Plans to close half of the coastguard stations across Britain are rejected
Plans to close more than half of the coastguard stations around Britain, and cut the opening hours of the remaining nine, are to be abandoned because of concerns to peoples’ lives.
Transport Secretary, Philip Hammond, has decided to redesign the plans after outcries from coastal communities and widespread opposition from Conservative MPs. They said that the loss of local knowledge would endanger those at sea. In addition, they saw pushing through an idea that would not significantly cut costs (only £210 million would be saved over the next 25 years) as highly unpopular.
The losses at the Maritime and Coastguard Agency (MCA) would have cut the number of rescue stations along the 10,500 miles of British coastline from 19 to nine, with nearly half of the service’s full-time staff losing their jobs.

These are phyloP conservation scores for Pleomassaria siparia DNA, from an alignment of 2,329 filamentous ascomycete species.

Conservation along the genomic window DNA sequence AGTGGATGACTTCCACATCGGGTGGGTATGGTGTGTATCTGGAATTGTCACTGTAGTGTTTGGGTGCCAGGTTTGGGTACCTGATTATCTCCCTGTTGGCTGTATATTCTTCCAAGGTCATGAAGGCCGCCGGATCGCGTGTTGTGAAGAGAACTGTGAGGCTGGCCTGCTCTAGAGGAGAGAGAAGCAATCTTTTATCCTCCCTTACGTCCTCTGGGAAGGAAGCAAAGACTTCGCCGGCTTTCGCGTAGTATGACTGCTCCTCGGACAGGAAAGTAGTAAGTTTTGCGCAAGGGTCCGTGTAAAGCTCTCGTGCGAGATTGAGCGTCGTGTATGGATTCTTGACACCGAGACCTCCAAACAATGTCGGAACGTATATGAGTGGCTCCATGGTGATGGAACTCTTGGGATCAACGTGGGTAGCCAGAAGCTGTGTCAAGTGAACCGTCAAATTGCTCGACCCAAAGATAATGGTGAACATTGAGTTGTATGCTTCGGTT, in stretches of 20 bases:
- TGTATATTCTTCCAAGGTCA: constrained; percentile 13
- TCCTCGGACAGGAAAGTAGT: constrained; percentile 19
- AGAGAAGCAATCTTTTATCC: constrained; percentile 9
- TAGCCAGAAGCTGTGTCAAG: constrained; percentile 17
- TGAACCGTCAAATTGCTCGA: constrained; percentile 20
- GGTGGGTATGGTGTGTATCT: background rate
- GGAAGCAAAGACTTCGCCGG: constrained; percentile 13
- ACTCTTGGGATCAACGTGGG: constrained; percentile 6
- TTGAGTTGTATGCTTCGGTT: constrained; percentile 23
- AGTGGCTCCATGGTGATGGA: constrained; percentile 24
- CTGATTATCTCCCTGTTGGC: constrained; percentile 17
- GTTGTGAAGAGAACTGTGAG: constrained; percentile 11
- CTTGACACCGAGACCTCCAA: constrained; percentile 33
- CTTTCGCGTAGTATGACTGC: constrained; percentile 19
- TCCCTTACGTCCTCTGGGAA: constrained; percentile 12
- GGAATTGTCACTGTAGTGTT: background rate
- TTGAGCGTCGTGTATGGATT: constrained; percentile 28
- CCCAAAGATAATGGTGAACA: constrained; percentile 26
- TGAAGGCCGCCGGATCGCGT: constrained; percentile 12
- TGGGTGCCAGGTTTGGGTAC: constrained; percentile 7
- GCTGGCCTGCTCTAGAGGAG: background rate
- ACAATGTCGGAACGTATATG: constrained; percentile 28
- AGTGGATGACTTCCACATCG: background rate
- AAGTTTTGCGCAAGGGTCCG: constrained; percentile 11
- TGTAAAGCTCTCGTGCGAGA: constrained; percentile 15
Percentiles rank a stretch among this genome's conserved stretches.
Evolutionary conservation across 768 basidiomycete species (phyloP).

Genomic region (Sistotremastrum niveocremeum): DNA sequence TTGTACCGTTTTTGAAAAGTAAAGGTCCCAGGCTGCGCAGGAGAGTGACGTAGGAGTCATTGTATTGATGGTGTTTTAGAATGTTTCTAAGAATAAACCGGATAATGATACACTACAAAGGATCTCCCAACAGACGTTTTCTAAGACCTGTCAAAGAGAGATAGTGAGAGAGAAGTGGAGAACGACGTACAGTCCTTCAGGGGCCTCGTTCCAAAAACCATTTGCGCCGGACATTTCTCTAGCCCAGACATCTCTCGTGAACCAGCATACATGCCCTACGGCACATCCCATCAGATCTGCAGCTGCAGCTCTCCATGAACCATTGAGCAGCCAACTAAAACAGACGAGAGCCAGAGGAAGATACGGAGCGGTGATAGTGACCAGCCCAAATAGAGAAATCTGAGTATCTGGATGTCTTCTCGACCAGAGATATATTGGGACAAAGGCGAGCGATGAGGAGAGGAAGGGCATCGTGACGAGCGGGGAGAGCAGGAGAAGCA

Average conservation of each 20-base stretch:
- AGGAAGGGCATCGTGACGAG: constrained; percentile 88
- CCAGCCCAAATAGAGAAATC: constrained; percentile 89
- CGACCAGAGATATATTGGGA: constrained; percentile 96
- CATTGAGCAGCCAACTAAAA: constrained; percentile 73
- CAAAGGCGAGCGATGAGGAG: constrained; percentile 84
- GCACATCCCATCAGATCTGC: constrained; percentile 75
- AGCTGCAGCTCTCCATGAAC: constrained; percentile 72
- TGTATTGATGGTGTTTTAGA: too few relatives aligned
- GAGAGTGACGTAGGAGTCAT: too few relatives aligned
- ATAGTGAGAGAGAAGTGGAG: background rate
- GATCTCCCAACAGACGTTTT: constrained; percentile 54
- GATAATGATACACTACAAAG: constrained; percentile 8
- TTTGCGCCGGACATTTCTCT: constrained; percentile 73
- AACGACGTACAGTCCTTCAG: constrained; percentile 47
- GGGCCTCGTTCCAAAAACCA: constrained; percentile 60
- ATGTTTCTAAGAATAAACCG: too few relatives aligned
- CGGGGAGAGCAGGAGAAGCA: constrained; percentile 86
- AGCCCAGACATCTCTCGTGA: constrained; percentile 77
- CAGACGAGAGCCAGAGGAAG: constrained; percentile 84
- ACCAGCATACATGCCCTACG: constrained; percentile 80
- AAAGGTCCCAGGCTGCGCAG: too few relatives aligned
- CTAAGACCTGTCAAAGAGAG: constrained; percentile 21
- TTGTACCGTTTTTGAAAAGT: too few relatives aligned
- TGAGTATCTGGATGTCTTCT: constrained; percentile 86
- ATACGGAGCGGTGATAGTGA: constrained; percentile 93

According to the rejected plans, only four stations would have been manned 24 hours a day, despite 30% of incidents happening at night. All 19 centres currently operate around the clock. Scotland’s five full-time coastguard stations would have been reduced to just one, in Aberdeen.
There will now be a comprehensive rethink of the plans, which will allow several more centres to be kept open, although it has not been decided how many. Final details of the new reforms are due to be published before the summer recess.
Sarah Newton, the Tory MP for Truro & Falmouth, who led the rebellion, said: “I will continue to push the Government to make sure the MCA scrap the original proposals and work with coastguards around the UK on alternative modernisation plans.”